All other listing attributes are specific to the context where the listing is being used. For example, a "price" attribute can be used for listing in a classic storefront to represent the actually item price. However, in an auction site the "price" attribute can represent a "Buy Now" price.
It is assumed that listings can be navigated. In order to make the navigation as flexible as possible it will be based on the listing attributes as well. Therefore, the following attributes will be used for navigation.
path .. path a listing is contained in (eg. "folder/sub/subsub").
Note, the complete path is used here in order to have an implicit
assignment to the parent path as well. A listing may be attached to
multiple paths. In this case, multiple path attributes may be used. If a
path for a listing cannot be determined it will be listed in the root
path (i.e. '/').
uripath .. a URI path portion for direct lookup of listings. This is
useful for building search engine friendly site URLs. The URI does not
need to be unique across the board but should be unique within the same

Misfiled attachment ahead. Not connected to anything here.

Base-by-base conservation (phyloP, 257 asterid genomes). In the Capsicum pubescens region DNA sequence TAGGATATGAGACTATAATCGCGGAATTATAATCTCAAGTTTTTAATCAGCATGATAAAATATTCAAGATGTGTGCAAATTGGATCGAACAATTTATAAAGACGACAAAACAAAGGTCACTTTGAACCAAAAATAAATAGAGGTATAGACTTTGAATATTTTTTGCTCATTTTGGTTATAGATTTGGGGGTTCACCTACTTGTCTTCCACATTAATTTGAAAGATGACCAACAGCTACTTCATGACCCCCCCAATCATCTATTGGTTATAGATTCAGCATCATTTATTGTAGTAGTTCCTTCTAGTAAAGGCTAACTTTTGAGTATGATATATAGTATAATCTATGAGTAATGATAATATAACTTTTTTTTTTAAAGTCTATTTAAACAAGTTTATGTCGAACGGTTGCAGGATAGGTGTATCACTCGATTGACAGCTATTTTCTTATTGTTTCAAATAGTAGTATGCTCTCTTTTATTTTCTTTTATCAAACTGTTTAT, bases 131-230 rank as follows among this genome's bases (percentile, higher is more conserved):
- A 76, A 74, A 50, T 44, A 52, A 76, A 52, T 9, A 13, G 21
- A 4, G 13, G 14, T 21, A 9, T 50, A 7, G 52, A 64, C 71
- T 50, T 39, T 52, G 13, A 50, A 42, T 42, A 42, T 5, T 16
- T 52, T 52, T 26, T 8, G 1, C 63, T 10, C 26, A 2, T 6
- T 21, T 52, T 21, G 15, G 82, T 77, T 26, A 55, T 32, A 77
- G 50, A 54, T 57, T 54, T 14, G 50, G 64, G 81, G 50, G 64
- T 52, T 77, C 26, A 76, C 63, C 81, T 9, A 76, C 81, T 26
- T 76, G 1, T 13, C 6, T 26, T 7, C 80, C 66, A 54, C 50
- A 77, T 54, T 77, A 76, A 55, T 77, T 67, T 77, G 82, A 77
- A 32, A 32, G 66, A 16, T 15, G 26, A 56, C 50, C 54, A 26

lookup context (eg. unique across all auction listings of a site). Thus,
it will be interpreted relative to the context base. If the uri is not
provided it will be computed based on the title attribute. If no title
attribute is available the name attribute will be used with a last
fall-back to the listing id. URI must not start or end with a slash
('/'). Note, the URI path is not encoded but contains the raw string as
entered by a user.
tags .. tags (aka. labels) attached to a listing. This allows to navigate
listings through a tag cloud or to filter based on tags. Tags are
start .. a timestamp which represents the time after which a listing
should be visible (UTC; yyyyMMddHHmm, eg. 200801311200). If the start
timestamp cannot be determined it will be set to "0" to make the listing
visible as soon as possible.
end .. a timestamp which represents the time after which a listing
should not be visible anymore (UTC; yyyyMMddHHmm, eg. 201012312359). If
the end timestamp cannot be determined it will be set to "0" which will
to make the listing visible forever.